March 2009 Archives
The Education Department wants to allow districts that are in need of improvement under NCLB to be able to provide their own tutoring services, an expansion of what's now just a pilot program.
If mayoral control doesn't increase, the Education Secretary says he will have 'failed as secretary.'
The GAO is encouraging people to report stimulus-related fraud—and there could be a lot of it, even in education.
The education secretary has been deemed the most "anti-gun" member of Obama's cabinet by a National Rifle Association magazine article.
Even with the stimulus package, can education innovation thrive? Several good reads start hinting on this broader theme.
The education secretary is getting creative in finding a way to get stimulus money to states such as Alaska and South Carolina, where the governors want to reject education funds.
These new stimulus guidelines are expected to more clearly spell out how the department wants states to distribute stabilization fund dollars to local districts.
Duncan makes Rolling Stone's list of Top 100 change agents.
In a wide-ranging interview with Edweek reporters and editors, Secretary of Education Arne Duncan said he had picked a deputy and that the person was going through the vetting process.
Duncan is the first Education Secretary to meet with the group, a spokesman said.
The Senate is set to consider a sunny, bipartisan bill that would bolster community service programs, including for education.
Rebuffed a second time by the White House, Mark Sanford is now turning down $700 million in stimulus dollars, which would have been used primarily for education.
Letter says states have no ability to 'intercept' stabilization funds...and other good reads.
When you've got control over $100 billion, and 50 states to deal with, you're bound to get lots of questions and complaints about the money. Here's a sampling.
Several education department officials have strong connections to the Gates Foundation.
Steve Robinson, himself a former science educator, will be focusing on science, math, engineering, and technology issues.
Mark Sanford is asking the White House for the right to use stimulus money to pay down the state's school construction debt.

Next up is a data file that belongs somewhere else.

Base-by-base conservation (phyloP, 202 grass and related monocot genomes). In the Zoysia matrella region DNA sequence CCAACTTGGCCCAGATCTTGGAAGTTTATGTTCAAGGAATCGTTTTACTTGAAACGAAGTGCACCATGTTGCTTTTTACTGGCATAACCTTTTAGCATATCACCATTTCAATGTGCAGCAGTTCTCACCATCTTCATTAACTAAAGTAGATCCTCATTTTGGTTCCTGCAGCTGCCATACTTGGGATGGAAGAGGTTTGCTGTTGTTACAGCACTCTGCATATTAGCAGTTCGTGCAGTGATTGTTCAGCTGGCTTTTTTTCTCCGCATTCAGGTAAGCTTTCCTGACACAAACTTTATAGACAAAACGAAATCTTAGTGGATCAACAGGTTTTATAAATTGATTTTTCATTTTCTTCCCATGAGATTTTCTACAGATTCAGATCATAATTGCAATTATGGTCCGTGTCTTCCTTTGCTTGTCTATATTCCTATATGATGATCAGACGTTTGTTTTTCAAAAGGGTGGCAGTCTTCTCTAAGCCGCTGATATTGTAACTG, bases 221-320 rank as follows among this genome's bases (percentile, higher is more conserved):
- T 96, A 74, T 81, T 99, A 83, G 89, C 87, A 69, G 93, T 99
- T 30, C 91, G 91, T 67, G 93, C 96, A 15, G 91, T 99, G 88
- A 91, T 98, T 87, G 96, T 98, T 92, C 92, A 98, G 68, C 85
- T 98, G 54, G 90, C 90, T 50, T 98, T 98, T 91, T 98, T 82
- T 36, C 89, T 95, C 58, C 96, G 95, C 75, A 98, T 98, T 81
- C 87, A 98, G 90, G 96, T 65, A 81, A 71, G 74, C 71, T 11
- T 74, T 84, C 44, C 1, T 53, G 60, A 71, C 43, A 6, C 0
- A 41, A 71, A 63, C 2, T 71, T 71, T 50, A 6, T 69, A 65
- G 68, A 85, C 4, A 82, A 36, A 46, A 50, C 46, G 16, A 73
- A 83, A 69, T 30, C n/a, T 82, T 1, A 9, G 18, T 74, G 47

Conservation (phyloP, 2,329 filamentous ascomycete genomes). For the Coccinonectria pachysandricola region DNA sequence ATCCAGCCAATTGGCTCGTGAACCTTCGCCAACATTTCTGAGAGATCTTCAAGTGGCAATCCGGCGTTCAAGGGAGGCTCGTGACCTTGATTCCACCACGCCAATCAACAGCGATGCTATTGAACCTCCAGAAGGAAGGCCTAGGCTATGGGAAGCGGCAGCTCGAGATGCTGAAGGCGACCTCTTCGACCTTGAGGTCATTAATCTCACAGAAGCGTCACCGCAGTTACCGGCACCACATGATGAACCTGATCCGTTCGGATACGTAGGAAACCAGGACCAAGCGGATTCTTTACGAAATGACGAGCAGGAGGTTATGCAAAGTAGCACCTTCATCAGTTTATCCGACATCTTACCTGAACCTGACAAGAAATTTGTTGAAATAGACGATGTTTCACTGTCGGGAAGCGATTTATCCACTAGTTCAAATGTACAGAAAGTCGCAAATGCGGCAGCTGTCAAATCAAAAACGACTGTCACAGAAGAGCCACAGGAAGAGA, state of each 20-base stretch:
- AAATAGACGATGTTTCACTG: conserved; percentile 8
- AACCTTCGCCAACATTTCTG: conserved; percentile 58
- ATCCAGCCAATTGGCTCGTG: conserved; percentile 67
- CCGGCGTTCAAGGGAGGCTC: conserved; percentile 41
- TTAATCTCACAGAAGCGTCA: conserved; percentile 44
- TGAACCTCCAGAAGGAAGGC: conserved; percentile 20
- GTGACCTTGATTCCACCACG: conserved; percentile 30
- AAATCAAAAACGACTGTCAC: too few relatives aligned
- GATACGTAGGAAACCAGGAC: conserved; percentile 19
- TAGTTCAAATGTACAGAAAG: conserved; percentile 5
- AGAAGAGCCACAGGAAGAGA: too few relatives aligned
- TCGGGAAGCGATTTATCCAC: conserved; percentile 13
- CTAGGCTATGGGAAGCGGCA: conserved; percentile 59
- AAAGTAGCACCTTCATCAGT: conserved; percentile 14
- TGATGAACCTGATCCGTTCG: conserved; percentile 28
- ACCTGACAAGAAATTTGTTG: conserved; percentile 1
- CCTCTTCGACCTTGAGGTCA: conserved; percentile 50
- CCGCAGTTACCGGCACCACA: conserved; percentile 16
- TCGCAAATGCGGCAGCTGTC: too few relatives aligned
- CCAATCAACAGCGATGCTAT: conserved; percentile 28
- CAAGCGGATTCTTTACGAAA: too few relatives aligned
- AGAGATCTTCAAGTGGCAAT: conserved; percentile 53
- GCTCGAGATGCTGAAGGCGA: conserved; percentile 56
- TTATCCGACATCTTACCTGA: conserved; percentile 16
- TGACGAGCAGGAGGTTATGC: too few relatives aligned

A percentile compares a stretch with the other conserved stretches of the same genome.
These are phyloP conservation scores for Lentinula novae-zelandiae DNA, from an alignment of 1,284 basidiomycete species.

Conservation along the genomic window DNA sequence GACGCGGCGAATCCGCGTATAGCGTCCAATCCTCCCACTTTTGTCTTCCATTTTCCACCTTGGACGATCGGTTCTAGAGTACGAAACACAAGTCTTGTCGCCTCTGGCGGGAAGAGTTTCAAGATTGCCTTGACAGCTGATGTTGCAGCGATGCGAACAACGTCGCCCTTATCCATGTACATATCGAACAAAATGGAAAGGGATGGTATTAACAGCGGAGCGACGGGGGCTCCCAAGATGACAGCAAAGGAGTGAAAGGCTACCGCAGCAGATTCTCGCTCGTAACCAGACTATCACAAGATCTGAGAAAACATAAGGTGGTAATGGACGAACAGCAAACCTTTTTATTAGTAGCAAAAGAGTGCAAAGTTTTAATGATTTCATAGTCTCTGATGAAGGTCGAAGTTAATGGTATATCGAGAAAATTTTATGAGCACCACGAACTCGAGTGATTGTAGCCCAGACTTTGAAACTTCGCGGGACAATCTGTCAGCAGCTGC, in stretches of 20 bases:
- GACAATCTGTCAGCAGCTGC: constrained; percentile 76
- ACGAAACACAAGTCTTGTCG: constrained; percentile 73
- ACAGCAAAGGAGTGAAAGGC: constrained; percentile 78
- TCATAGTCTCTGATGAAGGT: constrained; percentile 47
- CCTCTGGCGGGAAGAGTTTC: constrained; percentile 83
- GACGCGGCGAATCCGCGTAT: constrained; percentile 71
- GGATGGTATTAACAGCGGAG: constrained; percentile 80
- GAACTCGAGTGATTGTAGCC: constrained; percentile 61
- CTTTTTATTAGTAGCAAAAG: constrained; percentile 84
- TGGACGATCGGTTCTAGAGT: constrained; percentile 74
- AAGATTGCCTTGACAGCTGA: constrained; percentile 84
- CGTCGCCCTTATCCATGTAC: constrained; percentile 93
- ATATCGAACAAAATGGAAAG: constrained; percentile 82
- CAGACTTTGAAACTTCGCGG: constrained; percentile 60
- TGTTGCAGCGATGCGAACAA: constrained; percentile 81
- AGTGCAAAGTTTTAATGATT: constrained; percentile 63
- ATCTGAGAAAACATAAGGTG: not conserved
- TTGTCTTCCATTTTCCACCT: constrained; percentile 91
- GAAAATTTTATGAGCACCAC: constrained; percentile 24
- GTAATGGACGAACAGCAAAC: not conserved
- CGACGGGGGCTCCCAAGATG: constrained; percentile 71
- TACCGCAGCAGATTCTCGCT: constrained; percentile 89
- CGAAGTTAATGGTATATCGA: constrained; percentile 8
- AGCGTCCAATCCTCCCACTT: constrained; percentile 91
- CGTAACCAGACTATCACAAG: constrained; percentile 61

Urban superintendents and school board members who were in Washington this week got lots of face time with Secretary of Education Arne Duncan.
Mike Smith says there are some weak arguments in favor of common standards.
Education Secretary Arne Duncan said he expects to issue a decision at the end of this month on whether to make any changes to the regulations that Margaret Spellings, his predecessor, issued last year.
Duncan said that states and districts should put formula funding and state stabilization money to good use if they want to be considered for Race to the Top and other competitive grant funding.
Tom Toch will be the executive director of the Association of Independent Schools of Greater Washington.
Check out Vice President Joe Biden's tough-love advice to state officials during a White House meeting this week on stimulus implementation, among other good reads.
Education secretary Arne Duncan has hired an Illinois union official to be a senior adviser.
In a two-hour budget hearing, Duncan wouldn't budge on how much more money will be allotted to Title I or special education.
Obama doesn't want to disrupt the schooling of the students currently taking advantage of the program.
He offered some clarification on the administration's education plan, but there are still plenty of potential questions.
The vote came as the Senate approved a spending plan for fiscal year 2009 that also eliminates funding for the Reading First program.
There was a lot of buzz about Obama's speech this morning and the Department's guidance on the economic stimulus package.
First address on schools is drawing praise from everyone from GOP lawmakers to the NEA. Not surprisingly, these groups came up with different interpretations of the remarks, particularly on alternative pay for teachers.
He gave a quick pep-talk about the importance of higher standards, which was a major theme of his speech to the U.S. Hispanic Chamber of Commerce this morning.
In his first major education speech as president, Obama will emphasize and flesh out many of the details of his education redesign agenda.
Little brings a lot of expertise in education redesign, including in teacher quality, high school overhaul and college readiness, issues that have been getting plenty of attention lately.
The controversial Washington D.C. voucher program will be the subject of the Kojo Nnamdi Show today on WAMU, a National Public Radio station.
Thirty-three percent of that fund won't be disbursed until the department has approved a state's plan to comply with four "assurances," which include improving standards and assessments.
Will school districts have to set aside millions from their Title I stimulus funds for tutoring and choice?
Even if it ends, the Education Secretary wants children now enrolled in the voucher program to remain.
If you've listened to Arne Duncan enough, you're probably starting to pick up some of his favorite phrases.
Click here to find out whether private schools can get a piece of the money and how those maintenance of effort provisions work.
Randi Weingarten, the new president of the AFT and Dennis Van Roekel, the new president of the NEA, discuss whether $115 billion in education fund "changes the conversation" on renewing the law.
Several consultants, paid and unpaid, are helping Education Secretary Arne Duncan make key decisions.
If confirmed, Sebelius will oversee the Head Start program, which President Barack Obama just slated for a boost in his fiscal year 2010 budget outline.